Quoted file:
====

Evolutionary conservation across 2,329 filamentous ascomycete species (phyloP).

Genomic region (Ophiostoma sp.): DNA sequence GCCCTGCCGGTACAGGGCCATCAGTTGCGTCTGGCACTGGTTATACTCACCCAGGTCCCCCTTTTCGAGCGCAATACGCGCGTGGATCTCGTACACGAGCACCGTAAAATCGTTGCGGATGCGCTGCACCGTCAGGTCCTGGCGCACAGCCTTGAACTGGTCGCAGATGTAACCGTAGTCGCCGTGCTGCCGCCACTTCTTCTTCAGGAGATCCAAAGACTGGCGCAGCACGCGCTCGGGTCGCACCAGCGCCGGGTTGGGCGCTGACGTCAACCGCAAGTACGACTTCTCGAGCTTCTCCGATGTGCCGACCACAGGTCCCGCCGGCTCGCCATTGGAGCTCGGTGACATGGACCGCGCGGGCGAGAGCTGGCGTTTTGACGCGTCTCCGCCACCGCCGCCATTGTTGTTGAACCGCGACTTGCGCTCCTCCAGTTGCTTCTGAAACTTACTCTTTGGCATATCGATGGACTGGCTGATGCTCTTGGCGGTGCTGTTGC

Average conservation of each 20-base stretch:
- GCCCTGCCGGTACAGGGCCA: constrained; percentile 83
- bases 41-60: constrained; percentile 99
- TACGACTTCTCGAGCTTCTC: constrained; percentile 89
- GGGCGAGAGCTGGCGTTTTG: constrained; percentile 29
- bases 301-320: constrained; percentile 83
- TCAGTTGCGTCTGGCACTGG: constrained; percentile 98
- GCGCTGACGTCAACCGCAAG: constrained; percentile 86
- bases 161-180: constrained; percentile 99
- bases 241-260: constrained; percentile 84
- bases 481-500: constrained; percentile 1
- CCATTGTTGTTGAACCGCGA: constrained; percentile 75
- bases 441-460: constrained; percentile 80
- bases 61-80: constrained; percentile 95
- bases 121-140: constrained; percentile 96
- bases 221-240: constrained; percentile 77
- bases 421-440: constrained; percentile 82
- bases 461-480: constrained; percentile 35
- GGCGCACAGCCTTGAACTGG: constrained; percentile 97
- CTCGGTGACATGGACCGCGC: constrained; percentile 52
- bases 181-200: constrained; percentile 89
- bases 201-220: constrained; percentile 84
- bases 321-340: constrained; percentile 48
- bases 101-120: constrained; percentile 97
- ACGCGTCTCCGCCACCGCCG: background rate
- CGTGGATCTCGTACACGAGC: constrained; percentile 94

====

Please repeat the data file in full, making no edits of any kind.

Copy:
Evolutionary conservation across 2,329 filamentous ascomycete species (phyloP).

Genomic region (Ophiostoma sp.): DNA sequence GCCCTGCCGGTACAGGGCCATCAGTTGCGTCTGGCACTGGTTATACTCACCCAGGTCCCCCTTTTCGAGCGCAATACGCGCGTGGATCTCGTACACGAGCACCGTAAAATCGTTGCGGATGCGCTGCACCGTCAGGTCCTGGCGCACAGCCTTGAACTGGTCGCAGATGTAACCGTAGTCGCCGTGCTGCCGCCACTTCTTCTTCAGGAGATCCAAAGACTGGCGCAGCACGCGCTCGGGTCGCACCAGCGCCGGGTTGGGCGCTGACGTCAACCGCAAGTACGACTTCTCGAGCTTCTCCGATGTGCCGACCACAGGTCCCGCCGGCTCGCCATTGGAGCTCGGTGACATGGACCGCGCGGGCGAGAGCTGGCGTTTTGACGCGTCTCCGCCACCGCCGCCATTGTTGTTGAACCGCGACTTGCGCTCCTCCAGTTGCTTCTGAAACTTACTCTTTGGCATATCGATGGACTGGCTGATGCTCTTGGCGGTGCTGTTGC

Average conservation of each 20-base stretch:
- GCCCTGCCGGTACAGGGCCA: constrained; percentile 83
- bases 41-60: constrained; percentile 99
- TACGACTTCTCGAGCTTCTC: constrained; percentile 89
- GGGCGAGAGCTGGCGTTTTG: constrained; percentile 29
- bases 301-320: constrained; percentile 83
- TCAGTTGCGTCTGGCACTGG: constrained; percentile 98
- GCGCTGACGTCAACCGCAAG: constrained; percentile 86
- bases 161-180: constrained; percentile 99
- bases 241-260: constrained; percentile 84
- bases 481-500: constrained; percentile 1
- CCATTGTTGTTGAACCGCGA: constrained; percentile 75
- bases 441-460: constrained; percentile 80
- bases 61-80: constrained; percentile 95
- bases 121-140: constrained; percentile 96
- bases 221-240: constrained; percentile 77
- bases 421-440: constrained; percentile 82
- bases 461-480: constrained; percentile 35
- GGCGCACAGCCTTGAACTGG: constrained; percentile 97
- CTCGGTGACATGGACCGCGC: constrained; percentile 52
- bases 181-200: constrained; percentile 89
- bases 201-220: constrained; percentile 84
- bases 321-340: constrained; percentile 48
- bases 101-120: constrained; percentile 97
- ACGCGTCTCCGCCACCGCCG: background rate
- CGTGGATCTCGTACACGAGC: constrained; percentile 94